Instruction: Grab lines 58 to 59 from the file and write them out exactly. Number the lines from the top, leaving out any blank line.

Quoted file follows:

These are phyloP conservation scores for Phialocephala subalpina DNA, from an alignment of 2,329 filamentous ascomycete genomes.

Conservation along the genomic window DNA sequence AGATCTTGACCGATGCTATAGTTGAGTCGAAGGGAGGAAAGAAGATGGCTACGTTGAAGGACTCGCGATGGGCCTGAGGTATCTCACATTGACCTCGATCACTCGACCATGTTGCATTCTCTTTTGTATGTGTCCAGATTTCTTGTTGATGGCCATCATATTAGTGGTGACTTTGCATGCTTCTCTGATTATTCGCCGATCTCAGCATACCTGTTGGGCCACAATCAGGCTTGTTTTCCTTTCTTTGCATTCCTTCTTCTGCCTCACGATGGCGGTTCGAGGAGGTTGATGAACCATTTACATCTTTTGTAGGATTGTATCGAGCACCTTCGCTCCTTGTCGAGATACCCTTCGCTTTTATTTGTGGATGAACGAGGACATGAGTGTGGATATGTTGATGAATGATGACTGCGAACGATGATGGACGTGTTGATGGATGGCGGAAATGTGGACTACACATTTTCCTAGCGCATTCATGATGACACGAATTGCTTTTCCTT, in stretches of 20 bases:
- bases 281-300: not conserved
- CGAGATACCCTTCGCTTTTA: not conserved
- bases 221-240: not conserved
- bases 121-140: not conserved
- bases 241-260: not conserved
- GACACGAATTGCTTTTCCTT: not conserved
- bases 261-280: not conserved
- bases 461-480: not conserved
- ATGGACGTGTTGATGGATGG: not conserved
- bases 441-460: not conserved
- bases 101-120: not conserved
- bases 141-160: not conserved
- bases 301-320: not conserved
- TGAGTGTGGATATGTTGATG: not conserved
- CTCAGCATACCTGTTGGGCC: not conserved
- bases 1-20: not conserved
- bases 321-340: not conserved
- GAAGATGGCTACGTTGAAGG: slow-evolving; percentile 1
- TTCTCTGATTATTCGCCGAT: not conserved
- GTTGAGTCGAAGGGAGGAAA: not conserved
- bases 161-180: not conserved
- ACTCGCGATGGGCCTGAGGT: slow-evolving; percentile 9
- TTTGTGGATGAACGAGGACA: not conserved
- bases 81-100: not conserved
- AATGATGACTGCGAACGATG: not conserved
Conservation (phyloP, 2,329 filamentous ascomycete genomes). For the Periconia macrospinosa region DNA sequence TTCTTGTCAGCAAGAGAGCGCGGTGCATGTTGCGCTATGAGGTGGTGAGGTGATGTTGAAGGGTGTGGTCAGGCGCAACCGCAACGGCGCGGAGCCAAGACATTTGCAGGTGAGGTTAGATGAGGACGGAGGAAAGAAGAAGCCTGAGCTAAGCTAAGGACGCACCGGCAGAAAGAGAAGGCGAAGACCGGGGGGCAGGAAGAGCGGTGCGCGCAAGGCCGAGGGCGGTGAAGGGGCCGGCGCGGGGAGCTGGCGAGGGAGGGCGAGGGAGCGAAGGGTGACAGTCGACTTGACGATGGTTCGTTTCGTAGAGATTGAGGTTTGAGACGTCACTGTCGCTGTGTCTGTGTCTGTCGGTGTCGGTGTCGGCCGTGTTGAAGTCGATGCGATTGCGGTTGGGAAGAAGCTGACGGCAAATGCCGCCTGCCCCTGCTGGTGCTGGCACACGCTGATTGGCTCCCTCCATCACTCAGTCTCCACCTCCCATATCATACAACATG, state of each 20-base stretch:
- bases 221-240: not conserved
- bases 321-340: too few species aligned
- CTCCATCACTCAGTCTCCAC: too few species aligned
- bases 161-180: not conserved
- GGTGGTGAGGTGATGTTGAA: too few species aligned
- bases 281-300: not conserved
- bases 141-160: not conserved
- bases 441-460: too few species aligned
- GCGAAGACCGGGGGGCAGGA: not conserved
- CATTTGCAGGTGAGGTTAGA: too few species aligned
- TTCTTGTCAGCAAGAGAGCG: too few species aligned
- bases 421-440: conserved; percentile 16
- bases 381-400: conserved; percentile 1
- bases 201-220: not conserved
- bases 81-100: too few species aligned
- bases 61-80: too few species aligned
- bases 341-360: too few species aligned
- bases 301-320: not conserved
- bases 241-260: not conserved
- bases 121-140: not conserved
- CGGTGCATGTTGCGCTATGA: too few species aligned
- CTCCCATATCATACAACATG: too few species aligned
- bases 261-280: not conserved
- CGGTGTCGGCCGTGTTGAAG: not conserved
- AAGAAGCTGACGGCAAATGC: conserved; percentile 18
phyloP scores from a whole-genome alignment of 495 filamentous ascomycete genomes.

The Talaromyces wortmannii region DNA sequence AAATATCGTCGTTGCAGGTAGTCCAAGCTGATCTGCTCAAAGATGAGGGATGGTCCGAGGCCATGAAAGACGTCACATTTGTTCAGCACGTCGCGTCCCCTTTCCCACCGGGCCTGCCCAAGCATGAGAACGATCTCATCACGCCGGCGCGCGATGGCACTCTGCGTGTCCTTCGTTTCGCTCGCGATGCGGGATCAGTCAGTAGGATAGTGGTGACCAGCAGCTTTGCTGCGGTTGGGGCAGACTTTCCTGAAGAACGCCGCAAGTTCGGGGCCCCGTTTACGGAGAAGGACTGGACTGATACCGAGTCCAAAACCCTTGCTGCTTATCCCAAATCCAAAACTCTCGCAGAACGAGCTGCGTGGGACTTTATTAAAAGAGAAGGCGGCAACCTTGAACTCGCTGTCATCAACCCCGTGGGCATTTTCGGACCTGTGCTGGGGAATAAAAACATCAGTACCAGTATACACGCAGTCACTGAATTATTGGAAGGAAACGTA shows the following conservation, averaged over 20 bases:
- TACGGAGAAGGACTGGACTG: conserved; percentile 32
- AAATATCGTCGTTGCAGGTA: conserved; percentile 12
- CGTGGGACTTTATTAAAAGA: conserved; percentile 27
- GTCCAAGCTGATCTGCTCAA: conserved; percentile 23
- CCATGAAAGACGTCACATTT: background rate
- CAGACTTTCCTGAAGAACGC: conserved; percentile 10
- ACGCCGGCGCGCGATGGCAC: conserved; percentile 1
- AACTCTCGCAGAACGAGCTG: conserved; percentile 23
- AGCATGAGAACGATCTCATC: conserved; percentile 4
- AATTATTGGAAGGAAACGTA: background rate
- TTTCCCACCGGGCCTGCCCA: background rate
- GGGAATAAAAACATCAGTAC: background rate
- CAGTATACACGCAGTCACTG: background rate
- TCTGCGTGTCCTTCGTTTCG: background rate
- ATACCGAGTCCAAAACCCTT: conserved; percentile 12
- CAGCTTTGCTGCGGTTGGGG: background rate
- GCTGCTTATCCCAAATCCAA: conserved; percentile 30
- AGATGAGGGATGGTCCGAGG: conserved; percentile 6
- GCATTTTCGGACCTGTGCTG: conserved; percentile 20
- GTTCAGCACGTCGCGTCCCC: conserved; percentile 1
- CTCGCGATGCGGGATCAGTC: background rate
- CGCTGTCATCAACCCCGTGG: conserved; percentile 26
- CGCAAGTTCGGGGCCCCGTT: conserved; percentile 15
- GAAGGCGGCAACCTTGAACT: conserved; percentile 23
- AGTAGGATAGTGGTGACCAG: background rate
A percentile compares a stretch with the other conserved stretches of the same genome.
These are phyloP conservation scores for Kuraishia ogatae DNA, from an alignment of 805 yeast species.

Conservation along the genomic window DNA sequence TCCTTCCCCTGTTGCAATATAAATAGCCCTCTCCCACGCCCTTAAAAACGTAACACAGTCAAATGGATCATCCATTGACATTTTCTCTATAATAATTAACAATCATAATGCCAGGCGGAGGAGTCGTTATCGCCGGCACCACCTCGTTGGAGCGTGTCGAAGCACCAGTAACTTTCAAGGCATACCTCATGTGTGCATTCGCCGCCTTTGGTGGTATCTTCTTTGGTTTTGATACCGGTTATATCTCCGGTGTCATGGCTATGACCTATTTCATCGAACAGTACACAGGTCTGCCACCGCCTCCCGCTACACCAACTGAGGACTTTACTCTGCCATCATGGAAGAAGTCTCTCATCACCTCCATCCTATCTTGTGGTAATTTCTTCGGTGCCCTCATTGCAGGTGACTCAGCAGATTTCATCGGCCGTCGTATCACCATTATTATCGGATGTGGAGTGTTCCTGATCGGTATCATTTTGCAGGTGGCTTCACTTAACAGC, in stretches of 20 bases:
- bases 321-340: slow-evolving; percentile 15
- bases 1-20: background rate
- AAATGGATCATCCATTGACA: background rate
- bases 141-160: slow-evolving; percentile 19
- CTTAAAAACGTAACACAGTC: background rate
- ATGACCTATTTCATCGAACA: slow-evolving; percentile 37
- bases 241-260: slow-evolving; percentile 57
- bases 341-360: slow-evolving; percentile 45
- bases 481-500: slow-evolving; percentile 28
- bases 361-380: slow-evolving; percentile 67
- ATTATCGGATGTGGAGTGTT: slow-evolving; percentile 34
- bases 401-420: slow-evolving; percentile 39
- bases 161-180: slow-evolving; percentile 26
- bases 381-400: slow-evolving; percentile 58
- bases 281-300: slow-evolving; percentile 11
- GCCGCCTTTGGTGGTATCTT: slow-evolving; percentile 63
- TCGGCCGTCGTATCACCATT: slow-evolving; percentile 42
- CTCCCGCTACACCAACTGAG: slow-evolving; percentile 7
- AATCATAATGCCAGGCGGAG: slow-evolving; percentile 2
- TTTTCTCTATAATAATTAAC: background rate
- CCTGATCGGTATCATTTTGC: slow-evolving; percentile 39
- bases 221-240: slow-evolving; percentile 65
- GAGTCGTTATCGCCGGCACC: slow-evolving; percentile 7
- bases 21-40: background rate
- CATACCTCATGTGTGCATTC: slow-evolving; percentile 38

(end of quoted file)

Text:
- CGTGGGACTTTATTAAAAGA: conserved; percentile 27
- GTCCAAGCTGATCTGCTCAA: conserved; percentile 23